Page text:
First, Givens contends that Beckles does not foreclose his claim for relief because he was sentenced before the sentencing guidelines were rendered discretionary in United States v. Booker, 543 U.S. 220 (2005). ECF No. 1902; see also supra § II.B. He argues that the Supreme Court's holding and rationale in Beckles applied only to the post-Booker Guidelines and not to the pre-Booker era in which the Guidelines were binding on federal courts. Givens therefore contends that the pre-Booker, mandatory Guidelines are subject to void-for-vagueness challenges and that, under Johnson, the application of the career-offender guideline's residual clause during that period was unconstitutional. The United States opposes this position. ECF No. 1906.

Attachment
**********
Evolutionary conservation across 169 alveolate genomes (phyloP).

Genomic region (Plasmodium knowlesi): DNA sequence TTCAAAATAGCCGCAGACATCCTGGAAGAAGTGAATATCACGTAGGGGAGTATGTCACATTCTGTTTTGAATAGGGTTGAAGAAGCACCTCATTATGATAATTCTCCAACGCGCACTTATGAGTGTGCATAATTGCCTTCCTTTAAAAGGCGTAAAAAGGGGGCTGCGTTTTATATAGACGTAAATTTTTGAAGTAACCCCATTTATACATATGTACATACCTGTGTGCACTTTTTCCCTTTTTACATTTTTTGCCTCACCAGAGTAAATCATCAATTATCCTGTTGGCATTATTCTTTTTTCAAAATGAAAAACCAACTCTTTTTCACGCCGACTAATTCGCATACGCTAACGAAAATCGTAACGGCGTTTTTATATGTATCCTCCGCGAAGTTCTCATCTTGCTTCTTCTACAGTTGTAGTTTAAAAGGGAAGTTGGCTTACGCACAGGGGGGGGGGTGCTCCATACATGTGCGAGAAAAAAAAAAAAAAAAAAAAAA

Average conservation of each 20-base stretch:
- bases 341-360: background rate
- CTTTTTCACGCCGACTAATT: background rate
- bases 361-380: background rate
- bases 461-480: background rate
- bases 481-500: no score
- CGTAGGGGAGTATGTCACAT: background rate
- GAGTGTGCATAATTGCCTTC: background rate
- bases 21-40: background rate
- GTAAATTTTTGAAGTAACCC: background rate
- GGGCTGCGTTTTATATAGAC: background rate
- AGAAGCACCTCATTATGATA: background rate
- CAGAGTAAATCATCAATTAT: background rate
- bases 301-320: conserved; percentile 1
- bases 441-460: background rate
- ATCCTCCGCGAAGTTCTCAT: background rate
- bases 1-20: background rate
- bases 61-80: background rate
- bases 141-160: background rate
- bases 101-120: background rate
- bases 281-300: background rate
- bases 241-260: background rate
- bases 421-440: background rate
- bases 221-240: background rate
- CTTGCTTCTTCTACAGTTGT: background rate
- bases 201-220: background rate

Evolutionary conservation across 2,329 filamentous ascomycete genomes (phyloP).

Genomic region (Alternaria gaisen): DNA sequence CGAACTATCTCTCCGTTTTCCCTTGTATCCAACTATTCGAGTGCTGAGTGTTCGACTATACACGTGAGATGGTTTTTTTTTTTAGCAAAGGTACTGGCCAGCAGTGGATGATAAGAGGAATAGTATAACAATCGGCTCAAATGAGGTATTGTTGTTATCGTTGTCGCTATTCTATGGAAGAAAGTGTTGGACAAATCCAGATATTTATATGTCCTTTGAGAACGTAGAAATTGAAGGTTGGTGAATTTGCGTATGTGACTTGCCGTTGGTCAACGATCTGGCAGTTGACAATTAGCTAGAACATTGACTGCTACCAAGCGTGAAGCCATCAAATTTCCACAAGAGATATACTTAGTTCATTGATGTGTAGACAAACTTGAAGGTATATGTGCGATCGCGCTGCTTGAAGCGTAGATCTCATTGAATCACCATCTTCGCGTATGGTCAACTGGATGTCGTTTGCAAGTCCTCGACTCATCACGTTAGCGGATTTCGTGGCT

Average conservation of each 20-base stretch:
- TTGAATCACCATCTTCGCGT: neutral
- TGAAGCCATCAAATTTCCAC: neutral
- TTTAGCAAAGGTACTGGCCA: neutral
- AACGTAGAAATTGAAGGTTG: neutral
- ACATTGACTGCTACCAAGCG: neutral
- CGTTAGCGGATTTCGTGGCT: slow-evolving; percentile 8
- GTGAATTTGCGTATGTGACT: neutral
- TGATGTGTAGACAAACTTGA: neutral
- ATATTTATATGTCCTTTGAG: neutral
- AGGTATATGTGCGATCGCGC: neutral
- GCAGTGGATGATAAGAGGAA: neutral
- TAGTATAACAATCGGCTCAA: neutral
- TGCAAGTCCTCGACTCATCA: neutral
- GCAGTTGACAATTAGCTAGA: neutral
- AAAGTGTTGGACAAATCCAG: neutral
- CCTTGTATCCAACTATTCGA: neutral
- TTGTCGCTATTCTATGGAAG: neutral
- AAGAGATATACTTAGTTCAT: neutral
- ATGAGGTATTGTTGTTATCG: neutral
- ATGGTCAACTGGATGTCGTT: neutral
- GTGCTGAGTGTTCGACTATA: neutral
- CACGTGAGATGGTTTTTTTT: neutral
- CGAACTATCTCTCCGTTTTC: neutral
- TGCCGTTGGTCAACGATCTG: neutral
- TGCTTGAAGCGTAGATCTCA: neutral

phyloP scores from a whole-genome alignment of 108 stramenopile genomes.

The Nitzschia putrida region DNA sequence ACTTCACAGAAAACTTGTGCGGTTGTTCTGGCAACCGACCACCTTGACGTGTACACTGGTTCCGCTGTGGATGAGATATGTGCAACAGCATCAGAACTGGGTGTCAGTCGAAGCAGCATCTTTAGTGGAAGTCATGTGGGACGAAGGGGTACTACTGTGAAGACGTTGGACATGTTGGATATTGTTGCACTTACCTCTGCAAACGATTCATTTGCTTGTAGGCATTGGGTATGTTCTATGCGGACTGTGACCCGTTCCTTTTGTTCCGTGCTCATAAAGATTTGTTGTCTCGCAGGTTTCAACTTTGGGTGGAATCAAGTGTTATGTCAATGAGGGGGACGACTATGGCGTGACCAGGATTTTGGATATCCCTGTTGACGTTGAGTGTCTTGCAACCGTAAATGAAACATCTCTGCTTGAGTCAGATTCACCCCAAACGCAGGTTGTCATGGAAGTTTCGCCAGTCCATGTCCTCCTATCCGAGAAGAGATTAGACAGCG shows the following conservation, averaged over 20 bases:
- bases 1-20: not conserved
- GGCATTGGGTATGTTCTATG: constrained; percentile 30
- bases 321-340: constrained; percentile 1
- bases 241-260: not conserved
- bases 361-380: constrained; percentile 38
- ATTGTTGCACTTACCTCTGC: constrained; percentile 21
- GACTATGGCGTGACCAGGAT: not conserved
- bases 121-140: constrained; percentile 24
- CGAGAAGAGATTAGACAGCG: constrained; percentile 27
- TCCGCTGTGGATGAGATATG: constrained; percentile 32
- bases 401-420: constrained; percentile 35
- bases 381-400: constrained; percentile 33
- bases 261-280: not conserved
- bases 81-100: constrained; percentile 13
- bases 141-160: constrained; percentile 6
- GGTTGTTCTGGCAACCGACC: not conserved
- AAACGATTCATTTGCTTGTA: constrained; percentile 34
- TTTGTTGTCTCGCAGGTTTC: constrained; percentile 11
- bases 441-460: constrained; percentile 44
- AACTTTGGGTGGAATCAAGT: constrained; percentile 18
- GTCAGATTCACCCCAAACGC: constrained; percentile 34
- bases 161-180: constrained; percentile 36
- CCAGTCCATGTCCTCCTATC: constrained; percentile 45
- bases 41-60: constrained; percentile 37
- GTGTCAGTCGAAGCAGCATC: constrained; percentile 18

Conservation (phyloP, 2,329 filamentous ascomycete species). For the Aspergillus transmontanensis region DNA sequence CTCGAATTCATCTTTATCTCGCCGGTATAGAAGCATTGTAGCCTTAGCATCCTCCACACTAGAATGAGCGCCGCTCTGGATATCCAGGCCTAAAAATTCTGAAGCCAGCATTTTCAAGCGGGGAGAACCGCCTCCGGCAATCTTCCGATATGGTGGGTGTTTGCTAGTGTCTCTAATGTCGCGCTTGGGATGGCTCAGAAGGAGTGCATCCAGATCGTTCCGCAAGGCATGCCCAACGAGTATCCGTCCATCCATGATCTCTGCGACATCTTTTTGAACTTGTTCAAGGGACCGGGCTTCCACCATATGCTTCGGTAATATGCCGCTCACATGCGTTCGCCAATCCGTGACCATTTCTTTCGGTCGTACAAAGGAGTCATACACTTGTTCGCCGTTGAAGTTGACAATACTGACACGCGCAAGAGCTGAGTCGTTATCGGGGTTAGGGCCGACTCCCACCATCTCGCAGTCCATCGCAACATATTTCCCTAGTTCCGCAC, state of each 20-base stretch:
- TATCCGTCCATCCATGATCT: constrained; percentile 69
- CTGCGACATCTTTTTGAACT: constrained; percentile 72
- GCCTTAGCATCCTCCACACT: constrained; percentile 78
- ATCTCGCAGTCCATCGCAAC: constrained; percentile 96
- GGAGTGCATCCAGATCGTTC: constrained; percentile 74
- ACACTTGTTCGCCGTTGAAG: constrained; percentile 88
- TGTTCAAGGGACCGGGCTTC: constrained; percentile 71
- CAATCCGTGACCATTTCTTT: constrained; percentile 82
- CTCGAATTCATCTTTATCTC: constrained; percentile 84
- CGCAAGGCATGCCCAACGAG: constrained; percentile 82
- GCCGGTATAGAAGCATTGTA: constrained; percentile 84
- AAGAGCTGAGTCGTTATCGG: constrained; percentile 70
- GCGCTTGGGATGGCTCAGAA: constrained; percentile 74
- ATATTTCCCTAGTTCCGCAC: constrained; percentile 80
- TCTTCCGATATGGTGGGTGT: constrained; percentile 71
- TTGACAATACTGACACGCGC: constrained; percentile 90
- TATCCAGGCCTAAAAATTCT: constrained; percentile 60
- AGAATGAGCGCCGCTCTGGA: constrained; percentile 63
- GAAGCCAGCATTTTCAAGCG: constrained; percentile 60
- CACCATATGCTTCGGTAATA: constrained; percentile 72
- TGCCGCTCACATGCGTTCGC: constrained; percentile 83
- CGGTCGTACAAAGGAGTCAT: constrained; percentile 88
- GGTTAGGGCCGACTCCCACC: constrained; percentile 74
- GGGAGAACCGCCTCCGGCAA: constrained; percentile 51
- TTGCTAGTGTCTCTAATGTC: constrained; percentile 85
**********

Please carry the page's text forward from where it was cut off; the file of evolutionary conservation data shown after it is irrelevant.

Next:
Second, Givens argues that he does not satisfy the career-offender guideline once excised of its residual clause. ECF No. 1836. Specifically, he contends that he does not meet the definition's third element: “at least two prior felony convictions of either a crime of violence or a controlled substance offense.” U.S.S.G. § 4B1.1(a)(3) (emphasis added). Givens does not challenge whether his Nevada controlled-substance conviction under NRS 453.321 comports with the career-offender guideline's controlled-substance definition under section 4B1.2(b).[5] His secondary argument therefore hinges on whether even one of his remaining Nevada convictions qualifies as a crime of violence absent the residual clause.

         The United States has not responded to Givens' arguments that the discharge-of-a-firearm and battery convictions are not categorically crimes of violence and therefore appears to have conceded these issues.[6]See ECF No. 1858. In turn, the ...